How to solve java.lang.OutOfMemoryError: GC overhead limit exceeded

The error “java.lang.OutOfMemoryError: GC overhead limit exceeded” is fairly common for old JDK (mostly JDK 1.6 and JDK 1.7) . Let’see how to solve it.

According to the JDK Troubleshooting guide, the “java.lang.OutOfMemoryError: GC overhead” limit exceeded indicates that the garbage collector is running all the time and Java program is making very slow progress. After a garbage collection, if the Java process is spending more than approximately 98% of its time doing garbage collection and if it is recovering less than 2% of the heap and has been doing so far the last 5 consecutive garbage collections, then a java.lang.OutOfMemoryErroris thrown. This exception is typically thrown because the amount of live data barely fits into the Java heap having little free space for new allocations.

This is meant to prevent applications from running for an extended period of time while making little or no progress reclaiming objects.

Before talking about the possible solution, it is worth to know that this feature can be disabled with the following option:

java -XX:-UseGCOverheadLimit  

Disabling this throttle however, will just postpone the memory issue that will turn soon into a “java.lang.OutOfMemoryError: Java heap space.”

Possible solutions:

1) Check for Memory leaks with a memory profiling tool like Eclipse MAT (, Visual VM etc and fix any memory leaks. To do that, include the following option in your JVM, so that an Heap dump will be created upon an Out of Memory error:


Then, open the Heap Dump with Eclipse Mat and generate a Leak Suspect report as in this example:

 java.lang.OutOfMemoryError: GC Overhead limit exceeded

As you can see, MAT has found one leak suspect, which occupies 71% of application’s memory, taken by instances of class java.util.LinkedList. If you click on the “Details” link you will see some more info about where the instances reside and why they are so big. That should be also evident by clicking on the See Stracktrace link, which will print the stack trace of that Thread.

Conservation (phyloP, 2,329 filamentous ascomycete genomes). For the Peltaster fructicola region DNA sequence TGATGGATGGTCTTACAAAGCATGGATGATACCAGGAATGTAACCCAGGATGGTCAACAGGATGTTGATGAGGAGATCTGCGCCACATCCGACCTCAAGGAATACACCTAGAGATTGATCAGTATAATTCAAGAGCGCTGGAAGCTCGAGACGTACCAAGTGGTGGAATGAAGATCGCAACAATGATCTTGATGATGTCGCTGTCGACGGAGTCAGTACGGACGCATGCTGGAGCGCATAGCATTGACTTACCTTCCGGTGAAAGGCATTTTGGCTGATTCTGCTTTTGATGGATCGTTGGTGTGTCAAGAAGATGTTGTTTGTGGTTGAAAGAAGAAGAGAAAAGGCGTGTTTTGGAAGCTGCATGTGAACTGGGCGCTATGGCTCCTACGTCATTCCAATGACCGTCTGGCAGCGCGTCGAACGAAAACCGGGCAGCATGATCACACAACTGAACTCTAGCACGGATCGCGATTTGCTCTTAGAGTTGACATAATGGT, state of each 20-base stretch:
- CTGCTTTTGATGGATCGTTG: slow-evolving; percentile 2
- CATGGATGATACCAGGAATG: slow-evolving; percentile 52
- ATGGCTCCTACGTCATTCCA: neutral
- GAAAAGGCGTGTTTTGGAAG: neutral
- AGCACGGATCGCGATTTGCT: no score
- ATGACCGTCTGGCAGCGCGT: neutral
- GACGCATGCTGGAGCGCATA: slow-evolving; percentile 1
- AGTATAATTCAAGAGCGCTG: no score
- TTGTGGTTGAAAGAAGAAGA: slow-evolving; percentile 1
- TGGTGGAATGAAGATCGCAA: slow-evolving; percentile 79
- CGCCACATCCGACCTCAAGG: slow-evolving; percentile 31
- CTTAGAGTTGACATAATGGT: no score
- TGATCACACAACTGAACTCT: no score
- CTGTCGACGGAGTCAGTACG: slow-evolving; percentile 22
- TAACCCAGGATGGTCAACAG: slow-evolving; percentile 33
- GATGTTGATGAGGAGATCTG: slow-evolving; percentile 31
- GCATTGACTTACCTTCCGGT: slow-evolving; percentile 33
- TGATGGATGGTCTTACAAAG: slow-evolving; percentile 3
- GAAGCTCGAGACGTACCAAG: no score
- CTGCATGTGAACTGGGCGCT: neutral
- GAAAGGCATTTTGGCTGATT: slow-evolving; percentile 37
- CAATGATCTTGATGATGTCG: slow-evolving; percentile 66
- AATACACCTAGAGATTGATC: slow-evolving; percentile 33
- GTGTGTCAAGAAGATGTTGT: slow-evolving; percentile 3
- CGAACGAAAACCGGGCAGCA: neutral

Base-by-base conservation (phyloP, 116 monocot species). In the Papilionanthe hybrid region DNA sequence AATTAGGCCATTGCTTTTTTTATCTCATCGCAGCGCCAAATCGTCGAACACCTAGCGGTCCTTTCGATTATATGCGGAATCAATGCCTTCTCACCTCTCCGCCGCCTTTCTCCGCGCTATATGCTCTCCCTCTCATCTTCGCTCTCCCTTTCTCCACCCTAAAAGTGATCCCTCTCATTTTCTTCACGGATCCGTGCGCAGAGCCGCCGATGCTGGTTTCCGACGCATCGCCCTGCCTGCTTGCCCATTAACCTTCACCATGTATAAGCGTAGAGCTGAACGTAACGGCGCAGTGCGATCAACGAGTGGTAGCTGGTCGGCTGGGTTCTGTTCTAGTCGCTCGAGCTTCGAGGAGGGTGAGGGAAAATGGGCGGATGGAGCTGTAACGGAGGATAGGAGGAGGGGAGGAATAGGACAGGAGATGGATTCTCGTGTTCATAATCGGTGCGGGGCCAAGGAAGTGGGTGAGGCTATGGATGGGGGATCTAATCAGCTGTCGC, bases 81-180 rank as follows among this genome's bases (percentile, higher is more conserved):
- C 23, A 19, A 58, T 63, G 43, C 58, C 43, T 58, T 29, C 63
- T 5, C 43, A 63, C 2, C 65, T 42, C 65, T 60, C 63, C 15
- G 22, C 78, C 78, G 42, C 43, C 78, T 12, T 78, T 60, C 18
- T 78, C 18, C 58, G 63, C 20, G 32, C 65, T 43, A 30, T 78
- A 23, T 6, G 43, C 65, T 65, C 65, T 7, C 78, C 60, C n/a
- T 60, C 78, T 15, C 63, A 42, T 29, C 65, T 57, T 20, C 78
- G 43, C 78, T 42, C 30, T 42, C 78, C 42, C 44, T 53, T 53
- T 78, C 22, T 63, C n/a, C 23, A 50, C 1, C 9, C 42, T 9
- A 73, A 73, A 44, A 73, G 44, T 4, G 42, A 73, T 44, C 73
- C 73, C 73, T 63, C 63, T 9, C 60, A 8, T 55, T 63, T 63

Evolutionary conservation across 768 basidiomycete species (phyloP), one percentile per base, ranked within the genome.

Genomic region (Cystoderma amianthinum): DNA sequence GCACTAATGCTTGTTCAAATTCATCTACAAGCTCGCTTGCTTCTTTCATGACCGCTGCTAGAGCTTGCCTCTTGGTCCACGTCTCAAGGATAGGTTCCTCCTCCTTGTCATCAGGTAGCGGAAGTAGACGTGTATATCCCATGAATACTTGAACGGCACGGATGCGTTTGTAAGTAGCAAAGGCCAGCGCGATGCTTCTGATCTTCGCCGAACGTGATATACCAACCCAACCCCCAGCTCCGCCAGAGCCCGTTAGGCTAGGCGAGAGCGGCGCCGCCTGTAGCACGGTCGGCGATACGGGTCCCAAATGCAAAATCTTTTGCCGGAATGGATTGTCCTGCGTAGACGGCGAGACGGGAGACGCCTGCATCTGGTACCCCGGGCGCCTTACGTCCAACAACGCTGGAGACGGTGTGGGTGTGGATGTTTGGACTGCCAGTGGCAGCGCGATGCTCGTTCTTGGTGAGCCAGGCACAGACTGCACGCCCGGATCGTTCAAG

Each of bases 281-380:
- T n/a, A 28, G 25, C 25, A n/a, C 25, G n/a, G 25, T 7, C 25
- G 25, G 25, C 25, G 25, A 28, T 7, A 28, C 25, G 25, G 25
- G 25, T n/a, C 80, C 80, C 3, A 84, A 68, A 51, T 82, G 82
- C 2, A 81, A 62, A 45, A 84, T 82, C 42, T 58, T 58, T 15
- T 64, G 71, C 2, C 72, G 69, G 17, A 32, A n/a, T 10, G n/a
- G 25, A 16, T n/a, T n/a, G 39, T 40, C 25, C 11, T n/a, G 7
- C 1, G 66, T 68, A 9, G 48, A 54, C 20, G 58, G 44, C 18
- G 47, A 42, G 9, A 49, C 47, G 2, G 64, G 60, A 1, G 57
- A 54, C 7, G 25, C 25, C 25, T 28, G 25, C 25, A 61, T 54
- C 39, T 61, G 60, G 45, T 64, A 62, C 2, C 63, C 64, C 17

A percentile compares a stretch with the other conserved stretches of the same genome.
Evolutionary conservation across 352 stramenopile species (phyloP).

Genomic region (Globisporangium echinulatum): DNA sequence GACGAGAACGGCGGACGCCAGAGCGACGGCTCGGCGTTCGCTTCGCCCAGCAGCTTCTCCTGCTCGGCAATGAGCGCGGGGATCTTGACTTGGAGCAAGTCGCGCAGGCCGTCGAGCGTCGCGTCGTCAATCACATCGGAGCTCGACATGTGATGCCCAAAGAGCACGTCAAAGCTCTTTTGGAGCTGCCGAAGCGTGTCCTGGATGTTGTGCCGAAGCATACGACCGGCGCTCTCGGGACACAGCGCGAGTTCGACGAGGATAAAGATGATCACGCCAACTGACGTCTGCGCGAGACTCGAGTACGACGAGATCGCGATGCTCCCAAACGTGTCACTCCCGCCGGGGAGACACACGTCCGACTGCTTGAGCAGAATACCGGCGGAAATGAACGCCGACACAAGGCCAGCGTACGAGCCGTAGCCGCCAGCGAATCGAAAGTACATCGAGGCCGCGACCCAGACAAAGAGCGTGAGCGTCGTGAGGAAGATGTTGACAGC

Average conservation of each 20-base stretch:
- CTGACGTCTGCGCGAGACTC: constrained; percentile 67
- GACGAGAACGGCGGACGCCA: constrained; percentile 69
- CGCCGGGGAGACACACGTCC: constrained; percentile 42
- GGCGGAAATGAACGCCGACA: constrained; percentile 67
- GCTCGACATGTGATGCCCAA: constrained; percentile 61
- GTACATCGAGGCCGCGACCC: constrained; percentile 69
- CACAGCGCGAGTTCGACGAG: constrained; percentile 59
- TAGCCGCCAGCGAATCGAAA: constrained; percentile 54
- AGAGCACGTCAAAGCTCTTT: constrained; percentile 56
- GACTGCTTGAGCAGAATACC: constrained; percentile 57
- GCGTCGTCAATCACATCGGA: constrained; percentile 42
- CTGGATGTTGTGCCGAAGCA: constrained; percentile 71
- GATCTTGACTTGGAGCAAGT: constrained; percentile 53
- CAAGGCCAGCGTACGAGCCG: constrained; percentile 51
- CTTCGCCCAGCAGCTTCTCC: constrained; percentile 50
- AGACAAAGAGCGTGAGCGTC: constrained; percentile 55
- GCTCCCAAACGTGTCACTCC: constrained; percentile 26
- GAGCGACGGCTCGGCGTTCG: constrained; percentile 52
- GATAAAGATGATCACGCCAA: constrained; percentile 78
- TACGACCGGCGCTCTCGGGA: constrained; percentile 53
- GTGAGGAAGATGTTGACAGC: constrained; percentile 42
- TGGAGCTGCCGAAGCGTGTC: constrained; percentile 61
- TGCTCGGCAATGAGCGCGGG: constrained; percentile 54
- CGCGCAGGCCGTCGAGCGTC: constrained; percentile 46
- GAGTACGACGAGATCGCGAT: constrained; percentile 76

2) If you cannot find any memory leak, increase the heap size if current heap is not enough. for example:

java -Xmx6g

3) Also, if you don’t have memory leaks in your application, it is recommended to upgrade to a newer version of JDK which uses the G1GC algorithm. The throughput goal for the G1 GC is 90 percent application time and 10 percent garbage collection time. As a proof of concept, consider the following Class, which reproduces the OutOfMemoryError: GC overhead limit exceeded with JDK 1.6, using the Parallel GC:


class Main {
    public static void main(String args[]) throws Exception {
        Map map = System.getProperties();
        Random rnd = new Random();
        while (true) {
            map.put(rnd.nextInt(), "val");

The same application code will not trigger the OutOfMemoryError: GC overhead limit exceeded when upgrading to JDK 1.8 and using the G1GC algorithm.


4) If the new generation size is explicitly defined with JVM options (e.g. -XX:NewSize, -XX:MaxNewSize), decrease the size or remove the relevant JVM options entirely to unconstrain the JVM and provide more space in the old generation for long lived objects.

5) Enable the standard garbage collection logging options and analyze the logging. For example:

java -verbose:gc -Xloggc:gc.log.`date +%Y%m%d%H%M%S` -XX:+PrintGCDetails -XX:+PrintGCTimeStamps -XX:+PrintGCApplicationStoppedTime

 6)  Check out as well promotion failures and frequent full GC sweeps that fail to free up a lot of memory:

java -XX:+PrintGCDetails -XX:+PrintPromotionFailure -XX:PrintFLSStatistics=1